On the whole, tequila is an exquisite spirit, the manufacture of which is tightly controlled, rigorously graded and categorized. It does not have a worm in the bottle -- that has been an occasional gimmick with mezcal, tequila's poor cousin. It is not necessarily inexpensive, with prices of decent stuff ranging from reasonable to very expensive, just as is the case with whiskies and rums.

That said -- and I don't mind paying a premium price for a premium spirit, I find a new release from Casa Noble, a boutique small-production brand with nearly three centuries of history, way overboard. While its portfolio of super premium tequilas is a regular award winner with expressions priced at around $50 a bottle, its new limited-production Alta Belleza carries a retail price of $1,200 a bottle.

Alta Belleza is the first creation in Casa Noble’s new Colección del Fundador, planned as an ongoing series of rare, limited-release, collectible tequilas. It will be available beginning next month at high-end shops in select markets such as New York, Boston, Washington DC, and elsewhere.

Casa Noble says the extra añejo tequila is slowly aged in new French white oak barrels, then finished for six months in Tonnellerie Taransaud French oak barrels previously used to age Robert Mondavi’s prestigious To Kalon Cabernet Sauvignon.

Only 563 bottles were produced, so the most Casa Noble will make from it is $675,600, but it probably will reap at least that amount in free publicity. Such as this posting.


'Whisky Bible' names Booker's Rye No. 1

screen-shot-2016-10-19-at-2-42-31-pmThe continually increasing popularity of American whiskies on the world market certainly won't be harmed by the release of authority Jim Murray's iconic "Whisky Bible 2017" edition.

It names Booker’s Rye, a 13-year-old, $300-a-bottle spirit from Kentucky, the world's best whisk(e)y. The last time an American spirit was ranked on top was in 2013 when Thomas H. Handy Sazerac Rye was rated No. 1.

Murray's pronouncement on the Booker's Rye called it “simply a staggering example of a magnificent rye showing exactly what genius in terms of whiskey actually means.”

It should be noted that, while the Booker's brand originated in the U.S. and still is made here, it is owned by Beam Suntory, the Japanese spirits conglomerate that a number of years ago purchased Booker's parent company, Jim Beam Brands. It is not the first "Whiskey Bible" honor for Suntory. In 2015, its Yamazaki Single Malt Sherry Cask was named No. 1.

Booker’s Rye has a huge alcohol content, bottled at 68.1% alcohol by volume (abv), or 136.2 proof. Murray describes the taste as “well-balanced notes of wood and oak from the longer aging process. This uncut rye has a spicy, robust flavor, but it is not overpowering.”


Distiller takes bourbon to a different place

screen-shot-2016-10-12-at-1-03-45-pm The ongoing expansion of distilleries across the country has become a catalyst for some imaginative products.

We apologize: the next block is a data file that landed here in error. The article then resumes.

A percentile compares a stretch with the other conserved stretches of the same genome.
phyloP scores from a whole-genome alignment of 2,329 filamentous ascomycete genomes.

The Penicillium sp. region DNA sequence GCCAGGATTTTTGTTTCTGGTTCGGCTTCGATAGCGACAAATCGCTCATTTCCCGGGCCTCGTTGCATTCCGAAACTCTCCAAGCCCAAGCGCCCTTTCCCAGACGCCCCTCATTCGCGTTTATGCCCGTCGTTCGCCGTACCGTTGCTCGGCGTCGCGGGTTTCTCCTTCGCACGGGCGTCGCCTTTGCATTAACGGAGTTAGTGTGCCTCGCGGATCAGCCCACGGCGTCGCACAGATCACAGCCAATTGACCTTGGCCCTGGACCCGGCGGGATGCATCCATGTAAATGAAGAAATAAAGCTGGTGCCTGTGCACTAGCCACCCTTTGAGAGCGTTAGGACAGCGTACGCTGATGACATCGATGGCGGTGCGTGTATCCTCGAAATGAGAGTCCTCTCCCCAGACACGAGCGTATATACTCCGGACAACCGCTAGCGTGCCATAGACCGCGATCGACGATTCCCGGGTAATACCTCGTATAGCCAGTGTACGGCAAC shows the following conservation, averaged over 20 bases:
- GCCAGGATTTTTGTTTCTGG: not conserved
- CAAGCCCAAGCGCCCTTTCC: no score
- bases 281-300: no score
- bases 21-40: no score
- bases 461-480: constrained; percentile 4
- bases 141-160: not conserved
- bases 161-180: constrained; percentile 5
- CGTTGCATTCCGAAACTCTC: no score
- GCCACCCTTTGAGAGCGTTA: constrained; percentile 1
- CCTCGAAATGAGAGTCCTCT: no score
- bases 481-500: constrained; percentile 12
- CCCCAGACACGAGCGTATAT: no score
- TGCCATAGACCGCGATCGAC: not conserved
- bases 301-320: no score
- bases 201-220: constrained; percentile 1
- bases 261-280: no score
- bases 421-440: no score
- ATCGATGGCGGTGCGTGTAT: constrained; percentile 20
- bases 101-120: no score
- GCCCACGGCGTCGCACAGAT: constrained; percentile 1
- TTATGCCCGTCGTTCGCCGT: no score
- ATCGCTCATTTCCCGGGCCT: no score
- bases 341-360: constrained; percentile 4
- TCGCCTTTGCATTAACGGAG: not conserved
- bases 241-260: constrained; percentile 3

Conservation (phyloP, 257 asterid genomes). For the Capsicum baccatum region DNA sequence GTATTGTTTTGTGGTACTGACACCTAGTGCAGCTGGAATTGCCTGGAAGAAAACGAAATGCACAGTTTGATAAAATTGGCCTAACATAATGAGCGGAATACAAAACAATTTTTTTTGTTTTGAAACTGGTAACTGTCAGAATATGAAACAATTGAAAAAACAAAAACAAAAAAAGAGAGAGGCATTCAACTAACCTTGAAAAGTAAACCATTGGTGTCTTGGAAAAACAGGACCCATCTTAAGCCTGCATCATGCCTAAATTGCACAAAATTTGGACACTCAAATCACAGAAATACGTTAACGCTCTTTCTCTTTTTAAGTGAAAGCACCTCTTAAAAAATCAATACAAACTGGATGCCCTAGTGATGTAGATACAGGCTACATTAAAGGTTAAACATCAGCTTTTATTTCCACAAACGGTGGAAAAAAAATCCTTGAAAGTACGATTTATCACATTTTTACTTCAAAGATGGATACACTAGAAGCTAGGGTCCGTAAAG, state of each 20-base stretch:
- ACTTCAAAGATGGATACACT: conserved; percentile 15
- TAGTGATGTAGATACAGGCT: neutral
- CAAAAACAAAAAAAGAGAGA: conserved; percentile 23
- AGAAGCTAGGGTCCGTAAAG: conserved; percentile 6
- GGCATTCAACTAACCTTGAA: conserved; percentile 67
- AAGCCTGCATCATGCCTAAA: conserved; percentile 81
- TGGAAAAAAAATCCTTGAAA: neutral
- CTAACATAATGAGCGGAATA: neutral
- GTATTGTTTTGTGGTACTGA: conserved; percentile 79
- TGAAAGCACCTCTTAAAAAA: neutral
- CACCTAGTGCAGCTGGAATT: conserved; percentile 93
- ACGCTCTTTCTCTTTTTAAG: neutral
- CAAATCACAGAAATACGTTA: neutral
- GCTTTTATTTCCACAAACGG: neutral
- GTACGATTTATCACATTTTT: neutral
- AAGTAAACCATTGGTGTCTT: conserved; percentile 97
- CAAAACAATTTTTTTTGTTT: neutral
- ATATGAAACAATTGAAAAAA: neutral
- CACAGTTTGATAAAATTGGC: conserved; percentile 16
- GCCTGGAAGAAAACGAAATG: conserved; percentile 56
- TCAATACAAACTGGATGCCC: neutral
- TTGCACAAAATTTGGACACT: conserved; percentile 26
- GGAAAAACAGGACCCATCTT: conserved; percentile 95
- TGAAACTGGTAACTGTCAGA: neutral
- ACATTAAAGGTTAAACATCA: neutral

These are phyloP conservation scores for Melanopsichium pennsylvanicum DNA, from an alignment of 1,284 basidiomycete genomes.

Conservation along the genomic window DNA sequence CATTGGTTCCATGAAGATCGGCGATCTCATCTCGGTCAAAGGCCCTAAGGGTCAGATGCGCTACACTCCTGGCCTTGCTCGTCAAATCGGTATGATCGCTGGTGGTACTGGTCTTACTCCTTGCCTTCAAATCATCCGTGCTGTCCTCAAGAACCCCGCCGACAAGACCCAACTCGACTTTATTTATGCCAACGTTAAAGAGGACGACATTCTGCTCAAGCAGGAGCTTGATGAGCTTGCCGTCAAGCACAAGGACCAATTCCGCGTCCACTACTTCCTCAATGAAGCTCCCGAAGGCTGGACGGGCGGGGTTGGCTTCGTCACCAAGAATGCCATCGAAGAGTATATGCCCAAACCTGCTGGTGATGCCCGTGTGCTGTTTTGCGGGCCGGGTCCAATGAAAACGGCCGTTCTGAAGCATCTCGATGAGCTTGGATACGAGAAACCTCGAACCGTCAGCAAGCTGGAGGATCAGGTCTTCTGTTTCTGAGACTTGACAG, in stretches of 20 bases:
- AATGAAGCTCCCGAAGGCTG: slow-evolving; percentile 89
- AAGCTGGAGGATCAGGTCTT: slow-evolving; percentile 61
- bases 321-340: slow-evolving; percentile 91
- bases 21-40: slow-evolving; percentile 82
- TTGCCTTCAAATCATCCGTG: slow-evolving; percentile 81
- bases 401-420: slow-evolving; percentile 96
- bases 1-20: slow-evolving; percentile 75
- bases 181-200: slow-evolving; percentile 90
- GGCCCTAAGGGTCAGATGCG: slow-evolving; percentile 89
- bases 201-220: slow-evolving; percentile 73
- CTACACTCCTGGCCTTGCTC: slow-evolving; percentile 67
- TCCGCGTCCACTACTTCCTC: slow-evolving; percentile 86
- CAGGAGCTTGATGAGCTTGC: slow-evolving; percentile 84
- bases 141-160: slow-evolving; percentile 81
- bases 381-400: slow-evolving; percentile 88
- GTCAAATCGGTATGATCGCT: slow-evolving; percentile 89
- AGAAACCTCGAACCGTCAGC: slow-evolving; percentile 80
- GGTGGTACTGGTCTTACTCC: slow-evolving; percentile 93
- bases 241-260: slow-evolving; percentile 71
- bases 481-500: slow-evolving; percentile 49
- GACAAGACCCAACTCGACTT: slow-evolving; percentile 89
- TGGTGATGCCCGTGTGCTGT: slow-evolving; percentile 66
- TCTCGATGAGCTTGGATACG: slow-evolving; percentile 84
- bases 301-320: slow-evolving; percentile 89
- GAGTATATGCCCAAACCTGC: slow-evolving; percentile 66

From aging in different types of wood to flavoring additives, the variables are extensive. But, when it comes right down to it, perhaps the most telling part of the creation process is what goes into the grain mash from which all else emerges.

The Corsair distillery in Nashville, TN, is an eye-catcher. Founders/owners Darek Bell and Andrew Webber, who have grown from homemade brewers and distillers and also operate a fulltime brewery, have created a very wide range of products, some of them in regular production, others seasonally or on an experimental basis.

One of particular interest is a pot still-distilled bourbon they call Corsair Grainiac. The product, bottled at 47% abv (94 proof), carries no age statement. Instead of the somewhat standard mash bill composed of corn, rye, wheat and barley, they have added five other grains -- oats, quinoa, spelt, triticale, and buckwheat.

Corn still dominates because, by federal law, bourbon must be made from a mash containing at least 51% corn, but the additional unusual grains were specifically chosen to differentiate this spirit from competitors' products. The partners say they added the grains to achieve more flavor complexity. "The oats and buckwheat add more mouth feel, while the quinoa, spelt and triticale add a nutty and earthy component to the taste."

You can get a look at the entire portfolio on the Corsair website.


Patrón test launching sherry-aged tequila

If you are among the many travelers who like to see what new alcoholic products are available in airport duty free shops, here's one to be on the lookout for.

Patrón Spirits' Cask Collection Sherry Añejo Tequila will be test launched in such venues early in 2017 before a wider international market rollout.

The 40% abv (80 proof) spirit will carry a suggested retail price of $90. It was unveiled this week at the Tax Free World Association (TFWA) exhibition in Cannes, France.

So, what's different about it? Initially, its limited availability. Only 8,000 bottles of the añejo spirit will be available during the test launch in the category known in the trade as GTR, for Global Travel Retail. It has been aged for two years in used Olorosso Sherry oak barrels from Spain.

Rare bottle of Scotch goes for $86K

screen-shot-2016-10-08-at-2-10-47-pmTake a look at the accompanying image of an old bottle of Glenfiddich scotch whisky. Chances are it will be the only time you'll see it.

That bottle, from The Glenfiddich Collection 1937, sold this week for an auction record price of $86,634 at Bonhams’ Whisky Sale in Edinburgh, Scotland, nearly double the pre-sale estimate. It is the highest ever paid at auction for a bottle of Glenfiddich and a Scottish auction house record for the sale of a single malt.

The whisky, bought by an unidentified bidder from the Far East, was laid down in Cask No. 843 at The Glenfiddich Distillery in 1937, the year of King George VI’s coronation, and bottled 64 years later in 2001. Experts say it is very unusual for a single malt Scotch whisky of its age to have kept its strength, which is what makes the 60 bottles from Cask No. 843 so special.

It is the oldest and rarest bottling ever undertaken at the distillery.


Update: Jose Cuervo delays stock plan

Cuervo CEO Beckmann (Bill Dowd photo)